Other problems appear related to the flagship of Legacy Health's hospital system.
While profits have been steady at Legacy Good Samaritan Medical Center in Portland, Legacy Mount Hood Medical Center in Gresham and Legacy Meridian Park Medical Center in Tualatin, Legacy Emanuel Medical Center in North Portland has struggled mightily.
Legacy Emanuel reported a negative operating margin of 5.4 percent across all of its units in 2018, as operating expenses outpaced net patient revenues by more than $100 million, financial filings show.
Those figures made it the worst performer among Oregon's largest hospitals. Of the other five largest hospitals in the state by patient volume – OHSU Hospital and Providence St. Vincent Medical Center in Southwest Portland, Providence Portland Medical Center in Northeast Portland, Salem Hospital in Salem and PeaceHealth Sacred Heart Medical Center at RiverBend – Providence Portland was the only other one with an upside-down operating margin last year, at negative 1.6 percent.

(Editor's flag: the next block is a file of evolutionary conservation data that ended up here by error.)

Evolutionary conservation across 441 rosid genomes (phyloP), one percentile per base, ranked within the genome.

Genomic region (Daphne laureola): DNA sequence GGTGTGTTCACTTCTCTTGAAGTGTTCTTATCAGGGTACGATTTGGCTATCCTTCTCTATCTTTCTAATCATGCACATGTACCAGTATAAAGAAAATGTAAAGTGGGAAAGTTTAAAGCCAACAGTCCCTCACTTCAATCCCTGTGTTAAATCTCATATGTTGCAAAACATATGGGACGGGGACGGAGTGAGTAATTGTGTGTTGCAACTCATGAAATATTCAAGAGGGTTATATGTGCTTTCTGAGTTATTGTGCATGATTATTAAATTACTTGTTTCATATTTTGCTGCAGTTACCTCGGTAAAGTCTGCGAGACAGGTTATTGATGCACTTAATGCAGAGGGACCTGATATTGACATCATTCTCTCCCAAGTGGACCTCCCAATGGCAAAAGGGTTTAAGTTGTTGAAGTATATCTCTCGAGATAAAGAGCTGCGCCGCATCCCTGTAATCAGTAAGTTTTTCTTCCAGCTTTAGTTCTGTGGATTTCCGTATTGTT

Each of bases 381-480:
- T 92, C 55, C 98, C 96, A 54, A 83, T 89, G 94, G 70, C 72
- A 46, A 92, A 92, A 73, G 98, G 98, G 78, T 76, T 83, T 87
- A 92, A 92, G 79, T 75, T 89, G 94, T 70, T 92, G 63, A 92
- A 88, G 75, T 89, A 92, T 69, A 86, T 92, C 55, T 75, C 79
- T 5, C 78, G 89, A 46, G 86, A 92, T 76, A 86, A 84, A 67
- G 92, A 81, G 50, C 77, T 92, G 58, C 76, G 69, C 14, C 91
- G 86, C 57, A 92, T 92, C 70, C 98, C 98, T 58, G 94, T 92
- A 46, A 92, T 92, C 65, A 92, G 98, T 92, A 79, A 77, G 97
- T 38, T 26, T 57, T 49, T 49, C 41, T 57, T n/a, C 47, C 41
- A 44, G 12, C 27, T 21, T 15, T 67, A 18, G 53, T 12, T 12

Providence St. Vincent, the largest Oregon hospital in its chain, reported a 4.4 percent operating margin. PeaceHealth's RiverBend hospital was the most profitable of the group, with a 12.9 percent margin, followed by Salem Hospital at 6.6 percent and OHSU Hospital at 4.6 percent.
Legacy Emanuel accounts for more than 40 percent of the net patient revenue throughout Legacy Health's Oregon hospital system, so its steep losses have an outsized effect on the system's bottom line.
Profits at individual hospitals can be affected by a range of factors, Goldsmith said, from the demographics in its area to competition from other clinics. Reductions to Medicaid reimbursements and risk corridor payments have also raised questions about the ACA's future and led to even more volatility in recent years.
Those factors, combined with many hospital systems' aggressive expansions following the ACA's implementation, have had a strange effect: An increasing number of large hospital systems report steep income losses, despite operating in some of the country's brightest economic hotspots.
"This is a national phenomenon we're talking about here. All over the country, one of the most interesting things was that some of the worst downturns were in the fastest growing parts of the country, like at Baylor, Scott & White in Dallas and Memorial Methodist in Houston," Goldsmith said. "The Pacific Northwest is doing really well financially, not unlike Texas."
You can reach Elon Glucklich at [email protected].